Grace to you!
It's not an easy thing to correct one another. Doing so in the spirit of the Gospel is even more difficult. In the face of evident sin or circumstances of evil closer to home, how do we do so while preserving the integrity of faith as believers, especially when silence is itself scandalous?
The Lord Jesus provides a model for believers. In this regard, the practical and straightforward nature of his word could make one gloss over the life-giving impact it has for anyone who accepts it.
The Lord says:
“If your brother sins against you, go and tell him his fault, between you and him alone. If he listens to you, you have gained your brother. But if he does not listen, take one or two others along with you, that every word may be confirmed by the evidence of two or three witnesses. If he refuses to listen to them, tell it to the church; and if he refuses to listen even to the church, let him be to you as a Gentile and a tax collector. Truly, I say to you, whatever you bind on earth shall be bound in heaven, and whatever you loose on earth shall be loosed in heaven” (Mt 18:15-18).
Observe that other than the obvious lesson for forgiveness and possible reconciliation; the Lord recommends the offended goes and tells the offender his or her fault. This is contrary to our usual way of looking at it. Therein lies the duty inherent in God's wish for us to be reconciled and reconciling people.
It's a Christian duty to forgive anyone who has sinned against us (more on this in tomorrow’s reflection). Regarding this particular text of Scripture, the Fathers of the Church, such as Saints John Chrysostom and Augustine, understand that it deals with ecclesiastical discipline. The lessons could be applied to other areas too.
The Lord presents to us at least four steps in our response to the duty of being instruments of forgiveness and reconciliation through fraternal correction.
Step one: Go private. It isn't always possible to meet in private since sometimes the one who sins against us, or the offender, isn't in proximity. Also, there could be concerns about grave danger to meet the person privately. At least, in our hearts' private domain, we must respond to this duty to forgive. It is spiritually healthy for the offended, even if not for the offender.
Step two: Get a handful of witnesses. When the private meeting isn't working out or possible, and the nature of what has been done is grave enough to cause more harm to the family, the community or the church, the Lord asks us to take one or two other people. Perhaps, those people could win the brethren back to reconciliation. Please select the right people.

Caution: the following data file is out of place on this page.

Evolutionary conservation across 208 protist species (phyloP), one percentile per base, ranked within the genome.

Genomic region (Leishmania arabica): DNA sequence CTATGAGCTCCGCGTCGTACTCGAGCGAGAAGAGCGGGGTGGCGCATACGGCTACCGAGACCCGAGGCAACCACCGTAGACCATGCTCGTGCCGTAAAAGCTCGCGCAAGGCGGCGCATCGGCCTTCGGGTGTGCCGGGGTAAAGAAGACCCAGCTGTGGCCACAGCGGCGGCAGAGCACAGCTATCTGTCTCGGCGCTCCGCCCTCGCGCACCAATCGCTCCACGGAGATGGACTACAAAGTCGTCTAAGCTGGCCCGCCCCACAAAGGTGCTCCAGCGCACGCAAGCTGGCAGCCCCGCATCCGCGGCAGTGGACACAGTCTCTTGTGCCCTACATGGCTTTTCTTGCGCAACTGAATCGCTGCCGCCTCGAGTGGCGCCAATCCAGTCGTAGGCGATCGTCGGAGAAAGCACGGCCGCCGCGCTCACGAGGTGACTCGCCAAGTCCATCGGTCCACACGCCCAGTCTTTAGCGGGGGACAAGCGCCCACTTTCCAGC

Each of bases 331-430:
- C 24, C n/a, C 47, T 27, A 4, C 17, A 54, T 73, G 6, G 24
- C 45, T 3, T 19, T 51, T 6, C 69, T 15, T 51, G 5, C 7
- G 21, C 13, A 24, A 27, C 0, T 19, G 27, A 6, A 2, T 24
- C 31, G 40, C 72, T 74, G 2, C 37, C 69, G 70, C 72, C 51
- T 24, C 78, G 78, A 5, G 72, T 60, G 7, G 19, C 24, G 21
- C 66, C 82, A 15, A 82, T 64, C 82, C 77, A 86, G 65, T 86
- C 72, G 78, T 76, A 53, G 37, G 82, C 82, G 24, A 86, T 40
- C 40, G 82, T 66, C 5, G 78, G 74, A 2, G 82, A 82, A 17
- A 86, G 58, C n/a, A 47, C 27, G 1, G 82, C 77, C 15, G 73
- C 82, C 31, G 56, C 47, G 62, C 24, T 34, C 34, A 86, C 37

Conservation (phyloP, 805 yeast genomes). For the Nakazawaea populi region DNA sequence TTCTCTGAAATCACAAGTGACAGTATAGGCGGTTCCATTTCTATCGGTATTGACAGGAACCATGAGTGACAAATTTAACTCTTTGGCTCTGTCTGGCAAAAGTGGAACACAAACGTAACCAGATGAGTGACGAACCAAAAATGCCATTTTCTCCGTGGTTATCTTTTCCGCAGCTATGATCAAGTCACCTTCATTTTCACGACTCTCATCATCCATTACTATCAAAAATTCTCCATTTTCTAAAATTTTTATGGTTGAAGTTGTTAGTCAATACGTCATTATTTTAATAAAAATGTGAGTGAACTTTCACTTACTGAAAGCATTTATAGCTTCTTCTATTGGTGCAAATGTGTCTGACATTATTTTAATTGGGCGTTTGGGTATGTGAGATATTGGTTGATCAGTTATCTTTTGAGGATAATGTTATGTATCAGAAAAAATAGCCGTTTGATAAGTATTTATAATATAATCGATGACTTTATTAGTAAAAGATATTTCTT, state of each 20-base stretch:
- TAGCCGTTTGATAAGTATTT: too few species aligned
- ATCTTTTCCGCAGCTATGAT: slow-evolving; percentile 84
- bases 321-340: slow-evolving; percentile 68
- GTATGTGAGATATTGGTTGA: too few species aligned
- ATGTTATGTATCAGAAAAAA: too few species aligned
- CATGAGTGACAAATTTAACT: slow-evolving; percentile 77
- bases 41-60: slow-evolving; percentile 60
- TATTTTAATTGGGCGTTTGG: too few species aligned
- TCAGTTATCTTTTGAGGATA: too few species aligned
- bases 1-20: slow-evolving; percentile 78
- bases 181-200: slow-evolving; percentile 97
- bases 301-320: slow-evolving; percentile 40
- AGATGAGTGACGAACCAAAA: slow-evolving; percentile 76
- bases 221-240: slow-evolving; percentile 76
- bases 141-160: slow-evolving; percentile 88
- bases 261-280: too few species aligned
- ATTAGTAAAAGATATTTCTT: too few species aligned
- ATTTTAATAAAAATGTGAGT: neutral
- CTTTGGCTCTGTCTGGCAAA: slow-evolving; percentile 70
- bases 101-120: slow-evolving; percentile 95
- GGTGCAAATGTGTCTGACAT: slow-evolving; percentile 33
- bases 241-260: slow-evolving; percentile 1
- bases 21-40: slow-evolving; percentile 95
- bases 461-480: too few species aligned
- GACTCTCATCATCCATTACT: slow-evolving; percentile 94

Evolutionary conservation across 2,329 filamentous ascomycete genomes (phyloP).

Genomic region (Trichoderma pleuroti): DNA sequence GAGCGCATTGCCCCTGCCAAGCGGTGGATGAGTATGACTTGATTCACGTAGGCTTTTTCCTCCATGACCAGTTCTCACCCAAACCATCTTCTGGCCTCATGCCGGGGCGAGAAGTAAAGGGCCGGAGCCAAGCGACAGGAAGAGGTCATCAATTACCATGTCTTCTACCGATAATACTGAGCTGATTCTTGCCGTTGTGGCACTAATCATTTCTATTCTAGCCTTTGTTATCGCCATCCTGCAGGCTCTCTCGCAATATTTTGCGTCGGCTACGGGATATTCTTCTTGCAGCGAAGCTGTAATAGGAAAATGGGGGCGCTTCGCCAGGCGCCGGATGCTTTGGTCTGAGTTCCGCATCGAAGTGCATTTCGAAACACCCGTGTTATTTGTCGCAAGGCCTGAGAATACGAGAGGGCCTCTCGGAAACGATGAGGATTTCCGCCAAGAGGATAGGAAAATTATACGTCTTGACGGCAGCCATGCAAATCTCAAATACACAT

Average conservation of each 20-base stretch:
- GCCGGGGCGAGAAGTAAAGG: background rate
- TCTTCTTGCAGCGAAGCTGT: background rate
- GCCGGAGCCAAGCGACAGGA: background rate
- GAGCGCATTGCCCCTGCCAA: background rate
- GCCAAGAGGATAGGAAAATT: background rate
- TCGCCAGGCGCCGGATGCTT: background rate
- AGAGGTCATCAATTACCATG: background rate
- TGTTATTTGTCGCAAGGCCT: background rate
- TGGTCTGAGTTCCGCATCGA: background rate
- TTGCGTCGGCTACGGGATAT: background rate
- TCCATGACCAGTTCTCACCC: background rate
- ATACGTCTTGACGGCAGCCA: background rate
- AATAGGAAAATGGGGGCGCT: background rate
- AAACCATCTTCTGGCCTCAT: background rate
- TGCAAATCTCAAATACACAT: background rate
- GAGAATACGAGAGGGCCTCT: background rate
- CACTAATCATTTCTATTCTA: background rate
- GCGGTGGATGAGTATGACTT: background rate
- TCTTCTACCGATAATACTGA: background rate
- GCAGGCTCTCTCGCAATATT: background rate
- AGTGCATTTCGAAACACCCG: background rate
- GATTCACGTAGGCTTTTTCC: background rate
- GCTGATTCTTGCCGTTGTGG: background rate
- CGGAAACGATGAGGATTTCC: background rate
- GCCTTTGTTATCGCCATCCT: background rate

Step three: Involve the Church. When the offender fails to acknowledge the sin or refuses to show remorse or seek reconciliation, the ecclesial community, the Church, should be notified about it. It means that some sins, especially those of a public nature, demand the decision of, if not a legitimate Church authority's response. The response could be from the pastor in the parish if it deals with parochial matters. It could be from the Bishop in the diocese as it pertains to his diocese. Or it may require a response from the Pope if the issue is of universal implications to the universal church.
Step four: Treat as Gentile and Tax Collector. Here, the authority lies with the Church leadership to provide that a person of public scandal be prevented from full communion, which we understand as receiving the sacraments, especially the Eucharist. It doesn't make us lose hope in the possibility of the person's repentance. We have to become his or her best intercessors. So we do not forget, recall how the Lord Jesus treated tax collectors and gentiles. He loved them even more and reached out to them. His best friends were sinners, gentiles and tax collectors. We, too, are to love them even more.
Love for the sinner inspires us to point the sins of the person to them or help prevent the person from being entrapped in evil. We do so in charity. No one should stand idly by and watch another venture into combusting fire or get drowned in the river. To do so is mean and against charity.
Pointing out evil, following the approach the Lord teaches us, is an example of fulfilling the duty of forgiveness and charity.
I pray that God will give us the grace of fraternal correction, the kind that springs from Christian love or charity. Amen
God love you. God bless you.
Fr. Maurice Emelu
[Wednesday 19th Sunday A: Dt 34:1-12; Mt 18:15-20]
Author and Goal
Father Maurice Emelu PhD., provides a daily blog of reflections based on the Scriptural readings of the day from the Catholic liturgical calendar. The goal is to teach, inspire, encourage, and foster healing through the grace of God's word. They are written in a language that is appropriate for a general audience. You will find these reflections helpful for your spiritual growth, inspiration, and developing your thoughts. They may also be useful for ministers in preparing their sermons for liturgical celebrations.